I am certain every single one of you has heard of Game of Thrones. And for those of you who live under a rock and don't know what I'm talking about - it's a medieval-style fantasy TV series set in a fictional world, based on George R. R. Martin's A Song Of Ice And Fire. Although I prefer the books to the HBO version, I'll base this take on the series, since I think people tend to be more familiar with it.
This one is quite obvious I think - everybody loves sex. Game of Thrones, however doesn't just feature two people making out under a blanket. You get to see literally everything - both male and female homosexuality, group sex, infidelity, prostitution, public nudity, incest... I have never heard of another show that would show sex so shamelessly and in such variety. Besides, the vast majority of the actors we get to see naked are smoking hot - Emilia Clarke, Carice van Houten, Kit Harrington or Michiel Huisman; the list could go on for a while.
In my opinion, the depth of characters, their development and interaction with others is something that makes a show worth watching. Game of thrones has an astonishing number of characters with huge variety in them. There's people of all races, some are skinny, some are fat, some are tall and some are short. I think it's quite rare nowadays for actors with imperfections to be featured in leading roles of mainstream shows. And not a single character is half-assed. Even the less important characters each have a very unique personality. Take Jaime Lannister for example - he's not crucial to the story, he hasn't done anything that ground-breaking and he's just kind of there (my personal opinion). We all hated him in the first two seasons, but now he's adored by pretty much everyone. I also find it very intriguing how he instantly get's less likable when he's around Cersei. Which brings me to my next point:
Don't get me wrong -I'm not a feminist (or at least I don't think I am), but I find the involvement and role of female characters in the story terrific. There's the good ones, like Daenerys, the bad ones like Cersei, and even the ones where you can't really tell, like Melisandre. These are chicks that are vital to the story while not necessarily being tied to a guy. However, shit stays real, I mean it is a mel dominated society after all. Dany knew she had to obey her older brother, Cersei had to marry Robert Baratheon to have any power what-so-ever, and Melisandre spent all of her on-screen time willingly serving men. I'm a huge fan of this because while the show features powerful women, they're not just there to please the fourth wave feminists, unlike Rae in SW VII and Jyn in Rogue One.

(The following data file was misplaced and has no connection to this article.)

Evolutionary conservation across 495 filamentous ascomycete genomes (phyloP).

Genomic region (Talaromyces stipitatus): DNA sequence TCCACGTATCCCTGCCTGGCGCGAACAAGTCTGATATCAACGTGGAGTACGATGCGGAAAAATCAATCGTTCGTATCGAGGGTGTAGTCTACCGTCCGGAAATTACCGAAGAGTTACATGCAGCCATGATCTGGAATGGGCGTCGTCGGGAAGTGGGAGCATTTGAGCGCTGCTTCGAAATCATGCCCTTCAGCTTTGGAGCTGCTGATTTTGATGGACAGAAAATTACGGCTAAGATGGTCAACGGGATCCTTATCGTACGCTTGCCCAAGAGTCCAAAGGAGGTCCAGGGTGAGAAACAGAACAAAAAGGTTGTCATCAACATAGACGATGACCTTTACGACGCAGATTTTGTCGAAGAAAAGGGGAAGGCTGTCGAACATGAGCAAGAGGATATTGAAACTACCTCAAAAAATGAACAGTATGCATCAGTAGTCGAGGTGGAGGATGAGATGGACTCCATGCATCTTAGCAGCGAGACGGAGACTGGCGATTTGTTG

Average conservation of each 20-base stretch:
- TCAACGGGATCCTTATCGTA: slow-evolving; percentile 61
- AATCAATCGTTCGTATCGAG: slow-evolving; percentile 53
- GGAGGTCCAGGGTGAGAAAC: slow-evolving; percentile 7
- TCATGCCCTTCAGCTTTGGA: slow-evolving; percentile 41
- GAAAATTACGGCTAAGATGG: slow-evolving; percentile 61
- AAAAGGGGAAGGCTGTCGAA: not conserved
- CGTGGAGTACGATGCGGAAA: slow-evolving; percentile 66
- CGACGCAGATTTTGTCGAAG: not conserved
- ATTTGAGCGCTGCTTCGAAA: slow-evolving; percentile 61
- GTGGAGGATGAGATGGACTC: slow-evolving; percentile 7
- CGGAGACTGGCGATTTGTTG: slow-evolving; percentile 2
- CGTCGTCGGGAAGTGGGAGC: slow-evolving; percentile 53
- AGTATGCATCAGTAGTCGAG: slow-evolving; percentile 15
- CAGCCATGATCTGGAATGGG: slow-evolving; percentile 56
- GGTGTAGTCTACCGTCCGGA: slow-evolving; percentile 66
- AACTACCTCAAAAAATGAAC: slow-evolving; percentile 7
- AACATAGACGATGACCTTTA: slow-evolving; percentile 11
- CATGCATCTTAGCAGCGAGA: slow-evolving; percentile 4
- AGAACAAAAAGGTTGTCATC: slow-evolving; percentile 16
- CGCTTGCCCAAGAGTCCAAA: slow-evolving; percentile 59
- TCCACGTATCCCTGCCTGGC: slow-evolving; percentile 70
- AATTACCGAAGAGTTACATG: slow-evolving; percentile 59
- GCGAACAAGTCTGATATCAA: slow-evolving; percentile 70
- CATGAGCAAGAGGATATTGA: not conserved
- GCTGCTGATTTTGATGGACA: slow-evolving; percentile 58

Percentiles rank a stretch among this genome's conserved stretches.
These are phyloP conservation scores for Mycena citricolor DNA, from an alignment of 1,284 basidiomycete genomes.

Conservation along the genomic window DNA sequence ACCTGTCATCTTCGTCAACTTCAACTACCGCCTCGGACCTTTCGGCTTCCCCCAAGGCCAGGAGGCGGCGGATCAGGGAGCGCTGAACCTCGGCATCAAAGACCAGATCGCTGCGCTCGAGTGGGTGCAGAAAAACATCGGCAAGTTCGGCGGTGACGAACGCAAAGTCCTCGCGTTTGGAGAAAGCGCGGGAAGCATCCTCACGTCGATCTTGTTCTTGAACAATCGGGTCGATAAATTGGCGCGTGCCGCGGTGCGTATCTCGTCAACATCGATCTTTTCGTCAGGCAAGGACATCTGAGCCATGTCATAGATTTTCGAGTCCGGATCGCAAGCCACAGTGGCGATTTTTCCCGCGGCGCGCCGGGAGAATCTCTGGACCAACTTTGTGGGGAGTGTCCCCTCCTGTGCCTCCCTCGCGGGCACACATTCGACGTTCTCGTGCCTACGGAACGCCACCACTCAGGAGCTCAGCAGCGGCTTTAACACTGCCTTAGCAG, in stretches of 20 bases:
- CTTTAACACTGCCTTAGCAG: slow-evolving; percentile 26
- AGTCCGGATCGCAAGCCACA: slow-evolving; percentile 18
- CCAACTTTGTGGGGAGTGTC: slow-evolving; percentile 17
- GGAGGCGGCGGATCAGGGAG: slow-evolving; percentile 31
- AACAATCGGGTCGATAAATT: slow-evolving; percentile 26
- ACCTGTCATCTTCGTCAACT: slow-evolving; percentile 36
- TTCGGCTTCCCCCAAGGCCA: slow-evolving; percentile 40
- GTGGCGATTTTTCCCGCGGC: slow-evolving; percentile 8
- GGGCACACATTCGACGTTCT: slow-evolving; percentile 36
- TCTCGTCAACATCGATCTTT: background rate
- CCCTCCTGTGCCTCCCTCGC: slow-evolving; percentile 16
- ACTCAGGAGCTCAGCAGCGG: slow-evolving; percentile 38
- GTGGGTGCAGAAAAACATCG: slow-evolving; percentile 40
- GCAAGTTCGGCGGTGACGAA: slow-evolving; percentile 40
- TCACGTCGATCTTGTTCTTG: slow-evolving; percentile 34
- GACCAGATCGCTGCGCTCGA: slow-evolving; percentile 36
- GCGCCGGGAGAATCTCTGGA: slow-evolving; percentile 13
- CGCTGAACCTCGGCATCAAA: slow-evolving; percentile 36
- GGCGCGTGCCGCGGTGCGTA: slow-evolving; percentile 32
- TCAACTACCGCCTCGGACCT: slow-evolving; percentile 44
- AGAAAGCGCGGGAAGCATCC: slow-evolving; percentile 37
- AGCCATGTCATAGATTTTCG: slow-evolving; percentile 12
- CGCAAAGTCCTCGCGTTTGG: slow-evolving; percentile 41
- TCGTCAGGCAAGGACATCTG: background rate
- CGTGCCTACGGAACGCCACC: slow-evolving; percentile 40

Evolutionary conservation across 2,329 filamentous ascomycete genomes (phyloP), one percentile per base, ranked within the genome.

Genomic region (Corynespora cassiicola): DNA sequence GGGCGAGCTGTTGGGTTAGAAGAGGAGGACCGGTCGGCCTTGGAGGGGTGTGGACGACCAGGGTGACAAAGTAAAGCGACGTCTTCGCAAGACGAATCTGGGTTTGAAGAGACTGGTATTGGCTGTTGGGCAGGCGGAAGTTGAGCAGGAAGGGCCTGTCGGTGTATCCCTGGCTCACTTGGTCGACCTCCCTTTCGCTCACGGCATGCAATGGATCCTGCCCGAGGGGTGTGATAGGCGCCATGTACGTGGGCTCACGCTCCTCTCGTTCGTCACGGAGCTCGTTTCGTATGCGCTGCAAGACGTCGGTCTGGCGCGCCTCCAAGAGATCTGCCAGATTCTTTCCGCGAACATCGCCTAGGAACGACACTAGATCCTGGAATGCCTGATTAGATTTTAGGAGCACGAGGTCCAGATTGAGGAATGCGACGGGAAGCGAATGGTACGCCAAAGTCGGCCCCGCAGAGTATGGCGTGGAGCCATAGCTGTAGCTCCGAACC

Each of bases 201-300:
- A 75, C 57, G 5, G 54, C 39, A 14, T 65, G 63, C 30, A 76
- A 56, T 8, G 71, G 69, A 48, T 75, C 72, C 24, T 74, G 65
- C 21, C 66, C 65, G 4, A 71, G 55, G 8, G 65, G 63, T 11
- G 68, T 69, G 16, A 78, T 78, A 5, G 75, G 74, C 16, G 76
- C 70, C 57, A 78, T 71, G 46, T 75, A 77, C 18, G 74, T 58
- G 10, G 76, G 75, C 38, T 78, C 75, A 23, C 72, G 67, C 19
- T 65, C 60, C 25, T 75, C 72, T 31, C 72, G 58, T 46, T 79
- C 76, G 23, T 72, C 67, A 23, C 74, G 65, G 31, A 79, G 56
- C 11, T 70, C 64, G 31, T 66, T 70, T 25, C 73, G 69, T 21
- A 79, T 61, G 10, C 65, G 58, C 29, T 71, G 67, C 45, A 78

Let's not lie to ourselves - we all love a bit of gore from time to time. Game of Thrones is one of the shows with the highest number of on-screen deaths ever, and they do tend to get quite vivid. You get burning, drowning, falling, magic and a LOT of the old fashioned death by sword, which is usually the coolest anyway (no, I'm not a psycho). What I also appreciate very much is that George R. R. Martin isn't afraid to kill his characters. The Starks, which were the center of the story in the first two seasons, were all killed off mercilessly. For every character that dies though, a new one is introduced, or an old one suddenly gets more attention. This keeps the story from ever being repetitive, and you never know which one of your favorite characters is gonna die next.
I'm sure that the child inside every single one of us screamed of joy after seeing the dragons hatching. They're just so undeniably cool! But that's not all though, the series features a bunch of other supernatural things. There's the fireproof Targaryans, the children of the forest, the white walkers, Melisandre and her weird fire magic, assassins that change faces and probably some more awesome things that I couldn't think of. The greatest thing about all this is that these themes, although somewhat childish, are conveyed in a way that appeals to the adult audience
Bonus: Did anyone else notice that the two most amazing fantasy authors, J. R. R. Tolkien and George R. R. Martin both have those two R's in their names? The conclusion I draw from this is that if you wanna be a successful writer, just stick two R's in between your first and last name and voila.